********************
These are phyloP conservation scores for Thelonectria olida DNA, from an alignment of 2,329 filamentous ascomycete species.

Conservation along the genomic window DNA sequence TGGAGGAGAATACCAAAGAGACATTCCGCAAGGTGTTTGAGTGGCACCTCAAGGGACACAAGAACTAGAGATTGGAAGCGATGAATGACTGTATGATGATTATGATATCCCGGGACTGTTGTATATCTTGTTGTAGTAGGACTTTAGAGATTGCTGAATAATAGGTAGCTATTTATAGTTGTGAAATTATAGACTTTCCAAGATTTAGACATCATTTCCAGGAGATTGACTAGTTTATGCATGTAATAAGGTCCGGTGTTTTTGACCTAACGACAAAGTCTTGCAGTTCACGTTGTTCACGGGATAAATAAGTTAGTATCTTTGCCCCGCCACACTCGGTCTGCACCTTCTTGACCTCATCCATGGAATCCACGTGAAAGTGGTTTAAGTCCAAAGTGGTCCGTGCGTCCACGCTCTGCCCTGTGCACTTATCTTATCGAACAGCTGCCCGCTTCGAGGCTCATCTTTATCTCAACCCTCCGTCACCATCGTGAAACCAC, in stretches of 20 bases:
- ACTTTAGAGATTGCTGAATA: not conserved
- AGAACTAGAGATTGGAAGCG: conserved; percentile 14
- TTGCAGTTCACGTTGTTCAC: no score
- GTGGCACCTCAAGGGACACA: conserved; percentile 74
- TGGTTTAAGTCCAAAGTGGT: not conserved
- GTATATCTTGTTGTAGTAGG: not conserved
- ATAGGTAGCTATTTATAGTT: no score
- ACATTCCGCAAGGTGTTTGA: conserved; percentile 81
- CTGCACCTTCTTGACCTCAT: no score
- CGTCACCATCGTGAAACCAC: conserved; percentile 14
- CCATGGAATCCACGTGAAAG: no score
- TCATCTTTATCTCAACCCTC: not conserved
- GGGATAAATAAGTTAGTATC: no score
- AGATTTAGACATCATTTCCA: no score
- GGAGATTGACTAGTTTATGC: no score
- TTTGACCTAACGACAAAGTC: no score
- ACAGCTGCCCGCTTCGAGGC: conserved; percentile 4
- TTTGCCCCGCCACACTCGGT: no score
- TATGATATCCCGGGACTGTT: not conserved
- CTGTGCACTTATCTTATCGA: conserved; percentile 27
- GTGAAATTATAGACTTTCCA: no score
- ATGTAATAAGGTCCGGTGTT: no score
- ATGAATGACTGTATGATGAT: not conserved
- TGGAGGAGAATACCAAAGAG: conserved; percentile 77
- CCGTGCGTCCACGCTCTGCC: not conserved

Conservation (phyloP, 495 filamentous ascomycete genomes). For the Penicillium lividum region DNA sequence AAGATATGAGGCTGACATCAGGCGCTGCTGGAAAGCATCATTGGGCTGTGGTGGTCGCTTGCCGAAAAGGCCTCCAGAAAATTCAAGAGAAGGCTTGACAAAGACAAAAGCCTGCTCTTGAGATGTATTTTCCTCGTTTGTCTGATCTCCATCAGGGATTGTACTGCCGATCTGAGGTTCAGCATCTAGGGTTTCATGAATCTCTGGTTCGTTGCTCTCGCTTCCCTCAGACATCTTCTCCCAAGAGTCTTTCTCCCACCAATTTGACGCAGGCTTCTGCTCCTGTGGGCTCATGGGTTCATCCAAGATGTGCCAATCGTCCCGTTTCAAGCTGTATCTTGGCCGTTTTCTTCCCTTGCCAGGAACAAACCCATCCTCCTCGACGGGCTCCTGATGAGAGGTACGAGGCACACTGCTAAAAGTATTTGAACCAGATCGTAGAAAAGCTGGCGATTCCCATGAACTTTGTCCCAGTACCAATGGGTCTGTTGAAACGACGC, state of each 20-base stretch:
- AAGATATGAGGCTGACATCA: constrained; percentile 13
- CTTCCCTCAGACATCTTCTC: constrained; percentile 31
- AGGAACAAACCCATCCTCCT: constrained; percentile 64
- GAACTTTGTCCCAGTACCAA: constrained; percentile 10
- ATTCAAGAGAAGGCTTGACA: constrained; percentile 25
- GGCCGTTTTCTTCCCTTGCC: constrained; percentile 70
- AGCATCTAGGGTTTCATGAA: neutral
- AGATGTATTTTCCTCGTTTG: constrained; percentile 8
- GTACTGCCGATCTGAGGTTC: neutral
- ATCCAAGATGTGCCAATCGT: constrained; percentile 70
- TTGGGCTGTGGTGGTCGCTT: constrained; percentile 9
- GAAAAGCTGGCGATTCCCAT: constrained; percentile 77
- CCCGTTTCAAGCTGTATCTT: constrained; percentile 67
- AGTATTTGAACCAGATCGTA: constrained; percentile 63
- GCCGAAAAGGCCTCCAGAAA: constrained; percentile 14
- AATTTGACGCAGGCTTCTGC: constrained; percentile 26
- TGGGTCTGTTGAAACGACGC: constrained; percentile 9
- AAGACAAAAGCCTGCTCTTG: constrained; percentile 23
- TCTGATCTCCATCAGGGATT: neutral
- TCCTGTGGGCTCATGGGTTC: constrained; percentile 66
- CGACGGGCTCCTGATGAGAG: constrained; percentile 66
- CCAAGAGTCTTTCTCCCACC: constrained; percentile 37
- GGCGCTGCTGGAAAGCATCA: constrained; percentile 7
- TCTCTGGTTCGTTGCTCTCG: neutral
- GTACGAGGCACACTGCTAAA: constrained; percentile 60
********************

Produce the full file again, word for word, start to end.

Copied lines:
These are phyloP conservation scores for Thelonectria olida DNA, from an alignment of 2,329 filamentous ascomycete species.

Conservation along the genomic window DNA sequence TGGAGGAGAATACCAAAGAGACATTCCGCAAGGTGTTTGAGTGGCACCTCAAGGGACACAAGAACTAGAGATTGGAAGCGATGAATGACTGTATGATGATTATGATATCCCGGGACTGTTGTATATCTTGTTGTAGTAGGACTTTAGAGATTGCTGAATAATAGGTAGCTATTTATAGTTGTGAAATTATAGACTTTCCAAGATTTAGACATCATTTCCAGGAGATTGACTAGTTTATGCATGTAATAAGGTCCGGTGTTTTTGACCTAACGACAAAGTCTTGCAGTTCACGTTGTTCACGGGATAAATAAGTTAGTATCTTTGCCCCGCCACACTCGGTCTGCACCTTCTTGACCTCATCCATGGAATCCACGTGAAAGTGGTTTAAGTCCAAAGTGGTCCGTGCGTCCACGCTCTGCCCTGTGCACTTATCTTATCGAACAGCTGCCCGCTTCGAGGCTCATCTTTATCTCAACCCTCCGTCACCATCGTGAAACCAC, in stretches of 20 bases:
- ACTTTAGAGATTGCTGAATA: not conserved
- AGAACTAGAGATTGGAAGCG: conserved; percentile 14
- TTGCAGTTCACGTTGTTCAC: no score
- GTGGCACCTCAAGGGACACA: conserved; percentile 74
- TGGTTTAAGTCCAAAGTGGT: not conserved
- GTATATCTTGTTGTAGTAGG: not conserved
- ATAGGTAGCTATTTATAGTT: no score
- ACATTCCGCAAGGTGTTTGA: conserved; percentile 81
- CTGCACCTTCTTGACCTCAT: no score
- CGTCACCATCGTGAAACCAC: conserved; percentile 14
- CCATGGAATCCACGTGAAAG: no score
- TCATCTTTATCTCAACCCTC: not conserved
- GGGATAAATAAGTTAGTATC: no score
- AGATTTAGACATCATTTCCA: no score
- GGAGATTGACTAGTTTATGC: no score
- TTTGACCTAACGACAAAGTC: no score
- ACAGCTGCCCGCTTCGAGGC: conserved; percentile 4
- TTTGCCCCGCCACACTCGGT: no score
- TATGATATCCCGGGACTGTT: not conserved
- CTGTGCACTTATCTTATCGA: conserved; percentile 27
- GTGAAATTATAGACTTTCCA: no score
- ATGTAATAAGGTCCGGTGTT: no score
- ATGAATGACTGTATGATGAT: not conserved
- TGGAGGAGAATACCAAAGAG: conserved; percentile 77
- CCGTGCGTCCACGCTCTGCC: not conserved

Conservation (phyloP, 495 filamentous ascomycete genomes). For the Penicillium lividum region DNA sequence AAGATATGAGGCTGACATCAGGCGCTGCTGGAAAGCATCATTGGGCTGTGGTGGTCGCTTGCCGAAAAGGCCTCCAGAAAATTCAAGAGAAGGCTTGACAAAGACAAAAGCCTGCTCTTGAGATGTATTTTCCTCGTTTGTCTGATCTCCATCAGGGATTGTACTGCCGATCTGAGGTTCAGCATCTAGGGTTTCATGAATCTCTGGTTCGTTGCTCTCGCTTCCCTCAGACATCTTCTCCCAAGAGTCTTTCTCCCACCAATTTGACGCAGGCTTCTGCTCCTGTGGGCTCATGGGTTCATCCAAGATGTGCCAATCGTCCCGTTTCAAGCTGTATCTTGGCCGTTTTCTTCCCTTGCCAGGAACAAACCCATCCTCCTCGACGGGCTCCTGATGAGAGGTACGAGGCACACTGCTAAAAGTATTTGAACCAGATCGTAGAAAAGCTGGCGATTCCCATGAACTTTGTCCCAGTACCAATGGGTCTGTTGAAACGACGC, state of each 20-base stretch:
- AAGATATGAGGCTGACATCA: constrained; percentile 13
- CTTCCCTCAGACATCTTCTC: constrained; percentile 31
- AGGAACAAACCCATCCTCCT: constrained; percentile 64
- GAACTTTGTCCCAGTACCAA: constrained; percentile 10
- ATTCAAGAGAAGGCTTGACA: constrained; percentile 25
- GGCCGTTTTCTTCCCTTGCC: constrained; percentile 70
- AGCATCTAGGGTTTCATGAA: neutral
- AGATGTATTTTCCTCGTTTG: constrained; percentile 8
- GTACTGCCGATCTGAGGTTC: neutral
- ATCCAAGATGTGCCAATCGT: constrained; percentile 70
- TTGGGCTGTGGTGGTCGCTT: constrained; percentile 9
- GAAAAGCTGGCGATTCCCAT: constrained; percentile 77
- CCCGTTTCAAGCTGTATCTT: constrained; percentile 67
- AGTATTTGAACCAGATCGTA: constrained; percentile 63
- GCCGAAAAGGCCTCCAGAAA: constrained; percentile 14
- AATTTGACGCAGGCTTCTGC: constrained; percentile 26
- TGGGTCTGTTGAAACGACGC: constrained; percentile 9
- AAGACAAAAGCCTGCTCTTG: constrained; percentile 23
- TCTGATCTCCATCAGGGATT: neutral
- TCCTGTGGGCTCATGGGTTC: constrained; percentile 66
- CGACGGGCTCCTGATGAGAG: constrained; percentile 66
- CCAAGAGTCTTTCTCCCACC: constrained; percentile 37
- GGCGCTGCTGGAAAGCATCA: constrained; percentile 7
- TCTCTGGTTCGTTGCTCTCG: neutral
- GTACGAGGCACACTGCTAAA: constrained; percentile 60